In the Science article, the researchers describe two different mutations of the PTC gene that they found in two people with BCNS. They found the same mutations in relatives of these patients who also had BCNS, but not in unaffected family members.

The researchers also found a mutation in the PTC gene in tumor DNA from one of 12 sporadic basal cell carcinomas, but not in blood cell DNA from that patient. This indicates that the mutation in this case is not hereditary, but rather arose spontaneously, most likely as the result of damage from UV radiation from the sun. In fact, says Epstein, "The mutation in this patient had the characteristic signature of a UV light-induced mutation."

Although basal cell carcinomas grow slowly and very rarely spread to other parts of the body, they can invade and destroy neighboring tissues. Therefore, it is important that these skin cancers are found and treated early. Treatment most commonly involves some type of surgery, although radiation therapy or chemotherapy are sometimes used alone or with surgery. Of course, prevention of these cancers is still the best approach. "The best prevention," says Epstein, "is a hat, a roof, and sunscreen."

The researchers believe this finding eventually could lead to an innovative treatment for basal cell carcinomas, such as a protein or other small molecule that could be applied to the skin in a cream, and that would block the effects resulting from mutation of the PTC gene. "This would be cheaper than surgery, would avoid surgical pain and discomfort, and might even reduce subsequent scarring," Epstein says. The researchers say developing such therapies is possible because, unlike other cancer genes that have been found, there already is a lot of information about what the PTC gene does from studies in the fruit fly. In fact, says Scott, "We know not only about this single gene, but a whole network of genes to which the patched gene belongs. There is real potential both to understand the molecular basis of the cancer and someday possibly to prevent or treat it." Further down the road, Epstein says, some type of gene therapy might also be possible.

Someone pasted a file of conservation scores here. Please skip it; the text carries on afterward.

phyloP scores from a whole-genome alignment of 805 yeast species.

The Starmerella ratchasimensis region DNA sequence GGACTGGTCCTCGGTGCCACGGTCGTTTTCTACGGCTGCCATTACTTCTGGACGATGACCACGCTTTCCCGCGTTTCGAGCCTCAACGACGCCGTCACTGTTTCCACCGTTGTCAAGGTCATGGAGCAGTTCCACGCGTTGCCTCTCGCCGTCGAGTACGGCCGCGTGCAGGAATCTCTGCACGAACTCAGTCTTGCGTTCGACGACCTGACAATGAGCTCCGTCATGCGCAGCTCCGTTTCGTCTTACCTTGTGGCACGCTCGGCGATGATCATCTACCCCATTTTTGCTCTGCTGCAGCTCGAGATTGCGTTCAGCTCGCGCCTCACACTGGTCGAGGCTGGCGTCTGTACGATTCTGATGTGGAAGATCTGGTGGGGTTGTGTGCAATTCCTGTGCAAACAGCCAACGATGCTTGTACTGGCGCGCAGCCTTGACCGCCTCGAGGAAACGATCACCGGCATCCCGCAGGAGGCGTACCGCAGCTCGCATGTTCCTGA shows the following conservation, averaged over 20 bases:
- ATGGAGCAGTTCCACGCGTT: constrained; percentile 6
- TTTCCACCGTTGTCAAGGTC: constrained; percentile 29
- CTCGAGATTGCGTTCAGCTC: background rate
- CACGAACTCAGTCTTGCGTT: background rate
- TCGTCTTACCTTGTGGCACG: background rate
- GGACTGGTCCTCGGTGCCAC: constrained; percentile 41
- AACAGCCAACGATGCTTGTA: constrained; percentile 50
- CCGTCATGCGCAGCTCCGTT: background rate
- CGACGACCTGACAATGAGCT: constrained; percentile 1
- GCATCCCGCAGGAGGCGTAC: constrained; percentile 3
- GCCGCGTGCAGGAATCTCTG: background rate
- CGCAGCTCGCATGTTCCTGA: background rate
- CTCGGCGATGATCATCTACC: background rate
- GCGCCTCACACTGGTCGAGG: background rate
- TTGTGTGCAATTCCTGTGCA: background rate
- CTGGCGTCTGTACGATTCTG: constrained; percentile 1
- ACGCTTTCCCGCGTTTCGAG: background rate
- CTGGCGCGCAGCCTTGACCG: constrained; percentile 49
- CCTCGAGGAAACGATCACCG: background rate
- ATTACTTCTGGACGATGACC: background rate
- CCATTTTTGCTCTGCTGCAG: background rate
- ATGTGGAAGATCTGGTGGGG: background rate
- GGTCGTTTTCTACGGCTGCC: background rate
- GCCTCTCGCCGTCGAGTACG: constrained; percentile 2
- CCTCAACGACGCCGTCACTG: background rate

In fruit flies, the patched gene codes for a protein that controls embryonic development by sending a signal that turns off, in specific cells, production of factors involved in coordinating cell behavior during development. If the patched gene is mutated in the embryo, developmental abnormalities result. The results of the current study indicate that mutations of this gene in the developing human embryo cause the developmental abnormalities of BCNS.

The results also indicate that in humans, after birth, the PTC gene acts to prevent excessive cell growth. Mutation of the PTC gene apparently results in excessively rapid, uncontrolled growth of some cells, which is the hallmark of cancer. The findings suggest that the PTC gene can be added to the list of so-called tumor suppressor genes.

Epstein still marvels at the circumstances that enabled them to identify this gene as the probable cause of BCNS and sporadic basal cell carcinoma. "Here's a guy [Matthew Scott] who's 30 miles away from me who is working on fruit flies, and it turns out that it's the same gene I've been looking for."

The National Institute of Arthritis and Musculoskeletal and Skin Diseases, a component of the National Institutes of Health, leads the Federal biomedical research effort on the skin and skin diseases by conducting and supporting research projects, research training, clinical trials, and epidemiologic studies, and through dissemination of health information and research results.

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Reference : Ronald L. Johnson, Alana L. Rothman, Jingwu Xie, Lisa V. Goodrich, John W. Bare, Jeannettte M. Bonifas, Anthony G. Quinn, Richard M. Myers, David R. Cox, Ervin H. Epstein Jr., Matthew P. Scott. Human homolog of patched, a candidate gene for the basal cell nevus syndrome. Science 272: 1668-1671, June 14, 1996.